After 14 years banking with Bank of America, Carol Pimental was ready for an alternative.
She didn't like the five-day holds on her financial aid checks, having fees to keep a savings account or to receive printed bank statements, or the confusing changes that required hours of reading bank documentation.
She switched to Solarity Credit Union in Yakima three months ago.
Pimental was familiar with credit unions -- her parents have banked with one for years -- but her frustrations put her over the edge.
"I got tired of dealing with it," said Pimental, a 41-year-old Yakima resident who is studying accounting at Yakima Valley Community College.
While the concept of credit unions -- nonprofit, membership-driven financial institutions -- dates back decades, the industry may look back at 2011 as the year that consumers nationwide took notice.
"Our efforts in raising awareness in credit unions have been extensive but only when consumers decide they want to look," said David Bennett, a spokesman for the Northwest Credit Union Association (NCUA), a trade group of 168 credit unions in Washington and Oregon.
Indeed, many larger banks drew more ire from consumers in 2011 with an increasing number of fees for its products and services.
In September, several banks announced plans to charge a $5 monthly fee for debit cards. Most banks ultimately dropped such plans, but not before drawing a backlash from consumers.
Meanwhile, consumers and other groups, such as the Occupy movements nationwide, pushed consumers to leave big banks. In November, Kristen Christian, a Los Angeles business owner, organized Bank Transfer Day to encourage consumers to pull their money out of large banks and into credit unions and other locally owned financial institutions.
In Washington state, credit unions reported a collective gain of 1,430 new members, according to the NCUA.
According to the latest data, Washington saw a year-over-year gain of 121,339 members in 2010. Data for 2011 is not yet available, but Bennett expects that credit unions will easily surpass those numbers.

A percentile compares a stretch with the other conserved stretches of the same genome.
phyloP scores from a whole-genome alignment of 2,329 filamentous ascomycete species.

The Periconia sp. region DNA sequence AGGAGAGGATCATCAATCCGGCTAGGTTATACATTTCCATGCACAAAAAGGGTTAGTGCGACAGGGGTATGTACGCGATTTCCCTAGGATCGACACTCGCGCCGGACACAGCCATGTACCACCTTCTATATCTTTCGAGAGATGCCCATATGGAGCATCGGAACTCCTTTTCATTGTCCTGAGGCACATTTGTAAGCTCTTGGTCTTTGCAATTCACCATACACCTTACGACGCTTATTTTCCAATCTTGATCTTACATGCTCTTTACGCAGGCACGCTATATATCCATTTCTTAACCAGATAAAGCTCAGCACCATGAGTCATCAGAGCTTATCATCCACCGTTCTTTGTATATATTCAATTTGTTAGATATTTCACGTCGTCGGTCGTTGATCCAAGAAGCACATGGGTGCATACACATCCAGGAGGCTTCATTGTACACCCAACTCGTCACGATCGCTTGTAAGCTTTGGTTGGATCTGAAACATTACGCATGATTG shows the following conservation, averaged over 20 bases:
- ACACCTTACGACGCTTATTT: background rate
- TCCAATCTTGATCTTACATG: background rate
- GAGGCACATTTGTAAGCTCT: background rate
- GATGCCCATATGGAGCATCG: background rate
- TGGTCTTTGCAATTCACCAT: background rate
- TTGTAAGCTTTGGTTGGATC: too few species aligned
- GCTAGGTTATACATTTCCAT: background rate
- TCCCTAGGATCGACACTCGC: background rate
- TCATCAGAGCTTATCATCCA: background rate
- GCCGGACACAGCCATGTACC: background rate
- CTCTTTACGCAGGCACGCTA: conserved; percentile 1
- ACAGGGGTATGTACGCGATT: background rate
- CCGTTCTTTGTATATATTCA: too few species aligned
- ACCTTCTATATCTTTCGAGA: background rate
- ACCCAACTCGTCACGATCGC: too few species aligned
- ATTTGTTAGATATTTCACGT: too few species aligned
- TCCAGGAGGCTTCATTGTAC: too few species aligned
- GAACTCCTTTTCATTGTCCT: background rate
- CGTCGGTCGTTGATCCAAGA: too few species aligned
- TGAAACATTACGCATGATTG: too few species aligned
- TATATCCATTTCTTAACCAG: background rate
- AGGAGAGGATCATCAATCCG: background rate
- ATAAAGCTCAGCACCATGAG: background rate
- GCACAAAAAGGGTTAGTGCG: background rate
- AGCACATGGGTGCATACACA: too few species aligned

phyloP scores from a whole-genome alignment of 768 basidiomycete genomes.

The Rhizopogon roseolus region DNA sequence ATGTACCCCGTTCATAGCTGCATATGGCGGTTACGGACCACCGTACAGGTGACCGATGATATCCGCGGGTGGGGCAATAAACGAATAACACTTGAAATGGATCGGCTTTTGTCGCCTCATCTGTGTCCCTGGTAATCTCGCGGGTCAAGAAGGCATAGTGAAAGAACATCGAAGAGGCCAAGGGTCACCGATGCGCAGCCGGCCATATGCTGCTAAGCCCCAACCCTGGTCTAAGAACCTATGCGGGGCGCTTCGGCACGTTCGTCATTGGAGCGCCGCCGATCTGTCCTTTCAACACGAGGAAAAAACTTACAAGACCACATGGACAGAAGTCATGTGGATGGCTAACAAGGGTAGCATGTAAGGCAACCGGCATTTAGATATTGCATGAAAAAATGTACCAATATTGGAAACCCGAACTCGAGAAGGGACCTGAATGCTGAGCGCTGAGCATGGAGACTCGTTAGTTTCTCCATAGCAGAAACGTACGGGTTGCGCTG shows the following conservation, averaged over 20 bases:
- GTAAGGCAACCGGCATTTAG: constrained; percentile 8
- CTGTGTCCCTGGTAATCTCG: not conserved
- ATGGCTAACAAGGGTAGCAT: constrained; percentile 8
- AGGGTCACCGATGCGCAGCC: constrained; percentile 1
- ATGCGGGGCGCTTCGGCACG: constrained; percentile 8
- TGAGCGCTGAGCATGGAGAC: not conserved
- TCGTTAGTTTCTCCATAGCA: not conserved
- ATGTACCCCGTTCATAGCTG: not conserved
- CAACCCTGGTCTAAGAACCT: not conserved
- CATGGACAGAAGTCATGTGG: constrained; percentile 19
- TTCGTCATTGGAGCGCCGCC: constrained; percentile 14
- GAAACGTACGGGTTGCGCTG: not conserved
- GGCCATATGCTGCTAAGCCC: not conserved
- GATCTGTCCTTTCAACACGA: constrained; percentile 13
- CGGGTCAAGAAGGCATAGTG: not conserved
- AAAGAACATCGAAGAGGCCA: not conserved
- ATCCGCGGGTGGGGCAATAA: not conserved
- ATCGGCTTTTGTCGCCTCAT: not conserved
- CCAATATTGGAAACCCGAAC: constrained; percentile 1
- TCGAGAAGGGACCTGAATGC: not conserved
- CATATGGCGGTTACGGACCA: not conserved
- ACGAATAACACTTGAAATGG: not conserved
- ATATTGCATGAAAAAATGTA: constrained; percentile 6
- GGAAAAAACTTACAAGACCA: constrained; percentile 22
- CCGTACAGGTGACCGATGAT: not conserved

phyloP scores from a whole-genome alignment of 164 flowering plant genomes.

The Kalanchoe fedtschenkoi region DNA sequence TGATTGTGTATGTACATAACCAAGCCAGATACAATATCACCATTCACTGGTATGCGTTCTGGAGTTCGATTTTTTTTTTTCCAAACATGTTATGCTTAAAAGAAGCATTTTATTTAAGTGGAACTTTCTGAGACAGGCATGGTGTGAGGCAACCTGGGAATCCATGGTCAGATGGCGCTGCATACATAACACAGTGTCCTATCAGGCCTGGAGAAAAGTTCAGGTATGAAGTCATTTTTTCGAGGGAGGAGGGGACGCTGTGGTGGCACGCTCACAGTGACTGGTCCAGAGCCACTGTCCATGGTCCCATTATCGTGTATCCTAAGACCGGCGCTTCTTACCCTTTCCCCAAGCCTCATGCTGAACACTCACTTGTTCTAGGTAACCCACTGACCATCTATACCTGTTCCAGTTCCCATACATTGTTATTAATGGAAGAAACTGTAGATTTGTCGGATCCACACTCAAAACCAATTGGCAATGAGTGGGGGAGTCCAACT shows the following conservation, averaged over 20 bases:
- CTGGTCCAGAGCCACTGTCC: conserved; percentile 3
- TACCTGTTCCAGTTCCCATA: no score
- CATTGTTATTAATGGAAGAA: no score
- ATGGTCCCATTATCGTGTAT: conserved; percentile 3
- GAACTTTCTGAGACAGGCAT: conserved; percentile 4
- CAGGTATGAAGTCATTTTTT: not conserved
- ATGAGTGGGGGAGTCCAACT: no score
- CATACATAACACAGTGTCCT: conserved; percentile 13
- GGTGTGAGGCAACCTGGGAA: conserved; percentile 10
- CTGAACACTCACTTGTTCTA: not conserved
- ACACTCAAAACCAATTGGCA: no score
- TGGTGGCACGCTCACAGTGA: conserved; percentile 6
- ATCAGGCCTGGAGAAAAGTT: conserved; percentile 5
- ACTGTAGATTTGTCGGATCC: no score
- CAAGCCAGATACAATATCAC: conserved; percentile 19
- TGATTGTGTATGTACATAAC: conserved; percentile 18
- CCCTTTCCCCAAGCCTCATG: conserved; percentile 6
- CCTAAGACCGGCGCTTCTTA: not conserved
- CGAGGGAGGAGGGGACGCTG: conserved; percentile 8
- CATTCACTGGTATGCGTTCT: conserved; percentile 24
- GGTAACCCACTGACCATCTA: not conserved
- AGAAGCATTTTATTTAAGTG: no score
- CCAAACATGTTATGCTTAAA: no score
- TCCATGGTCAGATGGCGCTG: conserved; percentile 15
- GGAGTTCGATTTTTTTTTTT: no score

These days, it's not unusual for Solarity Credit Union to get new members disgruntled by big banks.
But by no means is it a huge influx, said president and CEO Mina Worthington.
"We did receive some increases in select markets," she said.
While consumers are fed up with the fees and service issues of larger banks, that doesn't always result in action.
"It's so complicated to switch that people just generally don't move," she said.
Still the positive attention gives credit unions leverage, whether it's in gaining new customers or persuading legislators to not pass burdensome legislation, she said.
HAPO Community Credit Union has seen year-to-year increases of 10 percent to 20 percent in both deposits and loans in 2011, said Scott Mitchell, vice president of lending and chief lending officer for HAPO.
But the movement toward credit unions in the Yakima Valley may not be as obvious as other areas because many consumers already bank with credit unions or other locally owned financial institutions, he said.
Several credit unions have a presence in the Yakima Valley: Solarity Credit Union, with eight branches; Richland-based HAPO, with three branches; Yakima-based Central Washington Federal Credit Union, the State Highway District #5 Credit Union and CALCOE Federal Credit Union with a single branch each; Sunnyside-based Lower Valley Credit Union, which has two branches (and a third in Prosser) and Olympia-based Washington State Employees Credit Union, which has a branch in Yakima.
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